TECHNICAL FIELD

The present invention relates to apparatus and methods for the improved packing, cooling, storage, and shipping of produce. More particularly, the present invention teaches produce containers with ventilation slots and ventilation channels that are loaded into an improved shipping tray. More particularly still, the present invention enables the flow of cooling air to flow through and underneath the produce containers in more than one direction relative to the container system in order to facilitate improved cooling.

BACKGROUND

Many produce products are harvested and packed in the field into containers, which are ultimately purchased by the end consumer. Examples of such produce items include, but are not limited to, strawberries, raspberries, other berries, tomatoes, grapes, mushrooms, radishes and broccoli florets. Many of these produce items require substantial post-harvest cooling in order to enable shipping over long distances and to prolong shelf life.

In use, a grower's harvesting crew harvests produce items of the type previously discussed directly from the plant in the field into the container. The containers are then loaded into trays, which contain a specific number of individual containers and the trays, when filled, are loaded onto pallets. The most common pallet used in the produce industry in the United States is the forty by forty-eight inch (40″×48″) wooden pallet, and the vast majority of produce handling, storage and shipping equipment is designed around pallets of this size.

After the pallets have been filled and loaded in the field, they are transported to shippers who perform a variety of post-harvest processes to enhance the marketability of the produce itself. For many types of produce, including berries, a significant packing evolution is the post-harvest cooling of the packed fruit. Indeed, berry shippers are often referred to as “coolers”. The process of cooling berries typically includes injecting a stream of cooling air into one side of a tray and thence through the individual baskets inside the tray and around the berries stored therein. As the air cools the berries, it picks up heat therefrom which is exhausted from apertures on the opposite side of the tray.

A difficulty with such systems is that while they cool the fruit near the outside edges of the trays relatively well, they are less effective at cooling the fruit in the centers of the trays. This problem is exacerbated by placing many trays on a pallet, and then many pallets in a refrigerated transport compartment. The pallet and tray stacking can inhibit the cooling airflow to the extent that the innermost fruit remains relatively warm compared to the cooler outer fruit. This can lead to spoilage in some of the fruit. In order to reduce spoilage, conventional approaches use excessive cooling temperatures to cool the produce. This is relatively effective at cooling the innermost fruit, but is an expensive solution due to higher cooling costs. Additionally, an undesirable consequence of such excess cooling is that the outermost fruit can freeze or nearly freeze resulting in unacceptable product damage. Thus there is a need for a packaging system that can achieve more efficient cooling airflow through the trays and baskets thereby facilitating more even and efficient cooling of produce.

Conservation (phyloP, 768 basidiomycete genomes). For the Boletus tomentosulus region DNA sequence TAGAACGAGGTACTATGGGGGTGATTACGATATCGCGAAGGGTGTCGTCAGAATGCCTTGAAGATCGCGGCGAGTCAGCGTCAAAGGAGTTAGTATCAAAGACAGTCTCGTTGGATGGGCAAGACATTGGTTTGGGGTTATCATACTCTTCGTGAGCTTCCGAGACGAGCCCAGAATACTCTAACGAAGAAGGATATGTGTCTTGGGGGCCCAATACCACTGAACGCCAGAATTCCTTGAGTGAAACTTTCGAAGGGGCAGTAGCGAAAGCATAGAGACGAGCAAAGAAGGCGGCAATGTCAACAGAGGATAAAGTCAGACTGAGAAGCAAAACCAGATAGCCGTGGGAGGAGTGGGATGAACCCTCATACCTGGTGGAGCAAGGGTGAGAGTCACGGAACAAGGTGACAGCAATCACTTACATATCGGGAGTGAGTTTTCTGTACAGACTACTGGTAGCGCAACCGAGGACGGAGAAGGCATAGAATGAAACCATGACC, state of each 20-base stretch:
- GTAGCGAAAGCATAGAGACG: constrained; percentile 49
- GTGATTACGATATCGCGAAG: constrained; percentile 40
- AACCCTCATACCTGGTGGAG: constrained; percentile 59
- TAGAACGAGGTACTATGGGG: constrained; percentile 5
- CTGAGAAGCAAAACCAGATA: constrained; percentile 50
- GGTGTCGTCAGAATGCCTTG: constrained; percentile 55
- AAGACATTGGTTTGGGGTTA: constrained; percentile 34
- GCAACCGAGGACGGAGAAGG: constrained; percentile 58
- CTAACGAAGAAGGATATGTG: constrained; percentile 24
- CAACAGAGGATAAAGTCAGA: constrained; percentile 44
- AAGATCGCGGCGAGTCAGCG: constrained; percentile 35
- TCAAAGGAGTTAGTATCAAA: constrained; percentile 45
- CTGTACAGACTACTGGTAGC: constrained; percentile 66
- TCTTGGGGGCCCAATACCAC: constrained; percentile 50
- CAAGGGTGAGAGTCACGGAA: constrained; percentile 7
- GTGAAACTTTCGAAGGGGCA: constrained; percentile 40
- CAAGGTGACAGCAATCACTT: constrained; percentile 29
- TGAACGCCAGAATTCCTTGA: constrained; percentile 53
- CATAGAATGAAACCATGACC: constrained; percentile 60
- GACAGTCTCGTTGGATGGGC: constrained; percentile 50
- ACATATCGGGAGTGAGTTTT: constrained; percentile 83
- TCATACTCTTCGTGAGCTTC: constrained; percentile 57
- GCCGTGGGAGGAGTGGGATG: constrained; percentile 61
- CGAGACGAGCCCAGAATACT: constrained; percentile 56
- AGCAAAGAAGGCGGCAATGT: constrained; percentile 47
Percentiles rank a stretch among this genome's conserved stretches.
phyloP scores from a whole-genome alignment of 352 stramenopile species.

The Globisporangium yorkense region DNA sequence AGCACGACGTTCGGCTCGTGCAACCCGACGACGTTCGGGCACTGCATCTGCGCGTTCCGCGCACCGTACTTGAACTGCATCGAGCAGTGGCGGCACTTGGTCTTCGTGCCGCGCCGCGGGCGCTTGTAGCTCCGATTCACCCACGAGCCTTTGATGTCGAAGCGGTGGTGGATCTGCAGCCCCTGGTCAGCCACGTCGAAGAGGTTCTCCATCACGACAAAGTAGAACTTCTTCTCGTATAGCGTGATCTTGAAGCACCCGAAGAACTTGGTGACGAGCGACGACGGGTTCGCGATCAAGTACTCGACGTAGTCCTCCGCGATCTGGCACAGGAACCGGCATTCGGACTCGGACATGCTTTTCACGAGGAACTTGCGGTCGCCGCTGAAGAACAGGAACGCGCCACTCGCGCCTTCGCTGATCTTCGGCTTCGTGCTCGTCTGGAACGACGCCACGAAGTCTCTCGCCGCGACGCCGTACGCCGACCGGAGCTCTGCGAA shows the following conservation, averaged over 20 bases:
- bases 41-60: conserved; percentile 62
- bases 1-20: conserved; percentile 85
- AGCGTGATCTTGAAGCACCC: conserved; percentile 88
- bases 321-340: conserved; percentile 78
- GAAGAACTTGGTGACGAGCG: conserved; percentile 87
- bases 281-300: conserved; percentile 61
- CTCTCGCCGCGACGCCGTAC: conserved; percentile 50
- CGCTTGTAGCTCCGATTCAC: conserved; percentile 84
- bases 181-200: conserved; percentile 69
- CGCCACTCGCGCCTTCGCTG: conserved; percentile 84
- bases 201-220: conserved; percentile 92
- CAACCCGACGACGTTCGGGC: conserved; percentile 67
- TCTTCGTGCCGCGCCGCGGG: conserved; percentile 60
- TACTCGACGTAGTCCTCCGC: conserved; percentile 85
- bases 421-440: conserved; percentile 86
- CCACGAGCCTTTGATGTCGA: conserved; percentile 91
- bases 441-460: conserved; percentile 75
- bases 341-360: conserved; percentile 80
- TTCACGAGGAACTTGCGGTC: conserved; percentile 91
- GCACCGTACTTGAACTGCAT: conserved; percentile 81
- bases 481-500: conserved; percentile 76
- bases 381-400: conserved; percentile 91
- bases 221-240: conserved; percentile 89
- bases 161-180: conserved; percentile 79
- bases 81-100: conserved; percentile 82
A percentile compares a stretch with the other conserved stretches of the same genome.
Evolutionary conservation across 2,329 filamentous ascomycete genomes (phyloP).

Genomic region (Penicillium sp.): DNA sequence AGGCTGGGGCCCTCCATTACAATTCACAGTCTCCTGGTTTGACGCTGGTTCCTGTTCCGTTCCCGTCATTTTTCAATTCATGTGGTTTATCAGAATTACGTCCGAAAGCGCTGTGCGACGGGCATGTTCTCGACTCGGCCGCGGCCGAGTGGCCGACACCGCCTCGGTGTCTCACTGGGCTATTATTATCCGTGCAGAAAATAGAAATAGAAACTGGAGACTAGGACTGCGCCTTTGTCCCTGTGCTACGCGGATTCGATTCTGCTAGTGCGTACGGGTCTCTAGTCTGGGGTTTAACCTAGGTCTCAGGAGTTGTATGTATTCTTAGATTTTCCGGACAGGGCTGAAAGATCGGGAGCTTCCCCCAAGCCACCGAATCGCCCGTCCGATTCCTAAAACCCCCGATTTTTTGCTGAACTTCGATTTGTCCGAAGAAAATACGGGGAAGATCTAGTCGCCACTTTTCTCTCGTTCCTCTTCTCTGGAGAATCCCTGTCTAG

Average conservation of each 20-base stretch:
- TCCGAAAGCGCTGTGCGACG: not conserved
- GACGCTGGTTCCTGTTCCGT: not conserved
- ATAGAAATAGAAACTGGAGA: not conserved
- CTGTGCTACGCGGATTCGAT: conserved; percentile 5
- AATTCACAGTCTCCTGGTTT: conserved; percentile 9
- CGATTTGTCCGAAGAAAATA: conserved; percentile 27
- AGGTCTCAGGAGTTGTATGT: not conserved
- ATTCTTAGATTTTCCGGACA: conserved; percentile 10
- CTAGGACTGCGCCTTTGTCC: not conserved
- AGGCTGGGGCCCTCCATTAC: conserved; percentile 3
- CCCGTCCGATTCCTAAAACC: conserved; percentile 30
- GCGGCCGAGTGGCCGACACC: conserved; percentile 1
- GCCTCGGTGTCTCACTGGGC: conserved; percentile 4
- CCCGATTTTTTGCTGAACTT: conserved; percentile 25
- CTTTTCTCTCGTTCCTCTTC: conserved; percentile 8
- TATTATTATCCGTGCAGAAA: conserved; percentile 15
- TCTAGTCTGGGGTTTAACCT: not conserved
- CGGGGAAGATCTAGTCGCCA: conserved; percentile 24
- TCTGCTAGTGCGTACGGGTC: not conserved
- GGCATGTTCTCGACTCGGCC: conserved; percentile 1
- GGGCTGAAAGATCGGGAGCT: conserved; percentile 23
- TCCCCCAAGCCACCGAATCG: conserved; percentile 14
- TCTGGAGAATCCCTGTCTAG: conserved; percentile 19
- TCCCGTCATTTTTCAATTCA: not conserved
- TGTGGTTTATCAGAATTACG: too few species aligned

Packages for use by berry coolers have undergone a systematic process of evolution to improve the storing and cooling of the fruit while reducing packaging costs. While early berry packaging products included the use of folded wood or chipboard containers, a common package for the marketing of strawberries for instance, is a one-pound vacuum formed plastic basket developed in conjunction with Michigan State University. This one piece package, hereinafter referred to for brevity as a “Michigan basket”, includes a basket body formed with an integral hinged lid which, after the basket is filled with fruit, is folded over and locked in place with respect to the basket body. The lid is retained in position by means of a detent, which engages an edge flange of the basket body. Disposed at or near the substantially flat bottom of the basket body is a plurality of apertures, typically elongate slots, to provide airflow through the body of the packed fruit in the basket. This airflow continues through a similar series of apertures formed in the lid. In the case of the strawberry package, typically, eight (8) sixteen ounce (16 oz) baskets are loaded into a formed and folded corrugated cardboard tray.